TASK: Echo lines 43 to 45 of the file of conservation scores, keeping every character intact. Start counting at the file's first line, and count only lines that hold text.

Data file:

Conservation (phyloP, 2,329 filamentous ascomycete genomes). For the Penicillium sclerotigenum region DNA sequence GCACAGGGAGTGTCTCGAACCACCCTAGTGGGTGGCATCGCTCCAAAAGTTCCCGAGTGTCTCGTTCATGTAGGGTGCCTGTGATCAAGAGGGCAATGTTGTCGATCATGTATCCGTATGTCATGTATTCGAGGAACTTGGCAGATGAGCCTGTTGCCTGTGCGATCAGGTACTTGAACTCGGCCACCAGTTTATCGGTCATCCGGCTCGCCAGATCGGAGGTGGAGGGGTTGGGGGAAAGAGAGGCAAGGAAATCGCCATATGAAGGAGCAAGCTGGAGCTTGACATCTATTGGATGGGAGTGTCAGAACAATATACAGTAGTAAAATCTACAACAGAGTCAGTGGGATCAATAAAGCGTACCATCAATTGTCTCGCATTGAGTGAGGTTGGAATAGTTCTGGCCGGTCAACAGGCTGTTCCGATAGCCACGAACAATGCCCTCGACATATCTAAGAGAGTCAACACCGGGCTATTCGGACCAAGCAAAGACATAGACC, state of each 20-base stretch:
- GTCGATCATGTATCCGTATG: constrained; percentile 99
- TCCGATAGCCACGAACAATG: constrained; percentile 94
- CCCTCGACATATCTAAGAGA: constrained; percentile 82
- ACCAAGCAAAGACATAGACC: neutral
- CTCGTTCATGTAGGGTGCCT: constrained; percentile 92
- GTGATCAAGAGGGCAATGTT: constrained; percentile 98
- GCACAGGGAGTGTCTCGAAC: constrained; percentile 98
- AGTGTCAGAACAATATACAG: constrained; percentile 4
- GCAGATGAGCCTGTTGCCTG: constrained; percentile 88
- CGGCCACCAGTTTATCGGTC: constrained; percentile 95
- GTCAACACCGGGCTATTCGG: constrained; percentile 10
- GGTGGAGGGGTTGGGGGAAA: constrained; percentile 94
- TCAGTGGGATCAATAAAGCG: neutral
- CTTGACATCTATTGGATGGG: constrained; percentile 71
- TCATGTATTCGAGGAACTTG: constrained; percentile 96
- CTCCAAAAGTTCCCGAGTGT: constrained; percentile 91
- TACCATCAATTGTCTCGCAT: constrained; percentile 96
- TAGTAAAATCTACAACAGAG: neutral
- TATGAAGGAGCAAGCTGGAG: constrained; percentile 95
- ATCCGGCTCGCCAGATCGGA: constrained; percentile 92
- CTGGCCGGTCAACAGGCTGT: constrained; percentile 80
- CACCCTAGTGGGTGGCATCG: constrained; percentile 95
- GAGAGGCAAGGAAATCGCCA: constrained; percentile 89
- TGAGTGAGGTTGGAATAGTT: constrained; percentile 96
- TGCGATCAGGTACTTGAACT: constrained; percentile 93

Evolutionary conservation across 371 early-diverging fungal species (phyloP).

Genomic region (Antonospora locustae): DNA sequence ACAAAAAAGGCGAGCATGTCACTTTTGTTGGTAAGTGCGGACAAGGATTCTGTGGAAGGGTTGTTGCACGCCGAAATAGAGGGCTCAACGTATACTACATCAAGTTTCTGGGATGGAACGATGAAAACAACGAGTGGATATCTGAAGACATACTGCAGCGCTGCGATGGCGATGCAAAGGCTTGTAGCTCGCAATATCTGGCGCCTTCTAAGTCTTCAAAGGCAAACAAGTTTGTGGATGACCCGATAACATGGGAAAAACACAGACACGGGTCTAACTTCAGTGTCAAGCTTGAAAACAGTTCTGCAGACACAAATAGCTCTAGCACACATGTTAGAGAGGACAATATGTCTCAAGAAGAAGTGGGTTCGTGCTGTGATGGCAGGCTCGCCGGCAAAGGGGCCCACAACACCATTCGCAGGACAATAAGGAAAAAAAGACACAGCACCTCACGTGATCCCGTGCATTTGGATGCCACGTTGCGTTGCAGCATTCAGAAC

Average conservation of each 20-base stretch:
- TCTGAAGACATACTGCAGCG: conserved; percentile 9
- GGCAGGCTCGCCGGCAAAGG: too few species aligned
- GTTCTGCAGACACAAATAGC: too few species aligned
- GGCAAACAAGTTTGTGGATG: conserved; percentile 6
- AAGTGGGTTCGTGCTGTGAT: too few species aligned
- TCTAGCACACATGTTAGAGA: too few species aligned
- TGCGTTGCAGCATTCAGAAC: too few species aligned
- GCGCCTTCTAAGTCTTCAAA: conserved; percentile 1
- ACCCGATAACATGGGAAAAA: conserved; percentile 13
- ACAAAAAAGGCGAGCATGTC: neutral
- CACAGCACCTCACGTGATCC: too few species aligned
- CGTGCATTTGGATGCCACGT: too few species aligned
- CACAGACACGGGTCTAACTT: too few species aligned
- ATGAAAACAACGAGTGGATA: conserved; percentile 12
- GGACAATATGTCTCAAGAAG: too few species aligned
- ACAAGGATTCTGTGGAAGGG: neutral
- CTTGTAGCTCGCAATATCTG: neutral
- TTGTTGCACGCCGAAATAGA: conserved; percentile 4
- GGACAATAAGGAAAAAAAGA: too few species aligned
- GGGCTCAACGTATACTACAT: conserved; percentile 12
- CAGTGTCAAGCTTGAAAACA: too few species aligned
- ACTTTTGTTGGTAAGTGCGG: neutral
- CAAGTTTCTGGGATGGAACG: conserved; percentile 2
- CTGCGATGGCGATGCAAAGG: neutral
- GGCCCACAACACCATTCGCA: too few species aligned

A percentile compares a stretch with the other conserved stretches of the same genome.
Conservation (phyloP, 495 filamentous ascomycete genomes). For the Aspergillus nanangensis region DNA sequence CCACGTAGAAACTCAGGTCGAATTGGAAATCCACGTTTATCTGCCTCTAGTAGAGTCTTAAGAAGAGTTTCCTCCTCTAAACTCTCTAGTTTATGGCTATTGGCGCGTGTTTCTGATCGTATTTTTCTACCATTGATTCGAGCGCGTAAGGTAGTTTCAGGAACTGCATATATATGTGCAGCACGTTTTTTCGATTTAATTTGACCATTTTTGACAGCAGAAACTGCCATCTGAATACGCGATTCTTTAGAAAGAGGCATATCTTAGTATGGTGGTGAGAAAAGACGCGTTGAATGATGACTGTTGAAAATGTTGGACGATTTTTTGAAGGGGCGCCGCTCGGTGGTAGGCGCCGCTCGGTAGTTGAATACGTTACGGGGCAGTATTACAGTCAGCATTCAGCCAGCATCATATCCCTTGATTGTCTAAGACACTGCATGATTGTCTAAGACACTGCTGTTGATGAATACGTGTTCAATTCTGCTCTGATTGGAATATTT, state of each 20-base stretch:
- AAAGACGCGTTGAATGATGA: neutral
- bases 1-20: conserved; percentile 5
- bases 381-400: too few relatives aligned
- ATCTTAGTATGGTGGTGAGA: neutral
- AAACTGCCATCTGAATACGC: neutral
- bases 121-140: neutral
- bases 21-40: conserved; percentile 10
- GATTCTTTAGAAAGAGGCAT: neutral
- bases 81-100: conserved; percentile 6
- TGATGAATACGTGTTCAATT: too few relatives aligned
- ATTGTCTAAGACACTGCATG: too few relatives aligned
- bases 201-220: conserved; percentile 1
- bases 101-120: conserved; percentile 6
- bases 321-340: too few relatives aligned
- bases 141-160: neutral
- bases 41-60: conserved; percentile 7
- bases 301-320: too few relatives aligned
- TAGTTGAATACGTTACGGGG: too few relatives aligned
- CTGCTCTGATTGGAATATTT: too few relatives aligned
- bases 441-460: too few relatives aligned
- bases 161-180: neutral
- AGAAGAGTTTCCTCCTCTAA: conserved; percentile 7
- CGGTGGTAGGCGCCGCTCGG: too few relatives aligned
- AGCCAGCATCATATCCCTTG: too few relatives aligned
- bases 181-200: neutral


- ATGAAAACAACGAGTGGATA: conserved; percentile 12
- GGACAATATGTCTCAAGAAG: too few species aligned
- ACAAGGATTCTGTGGAAGGG: neutral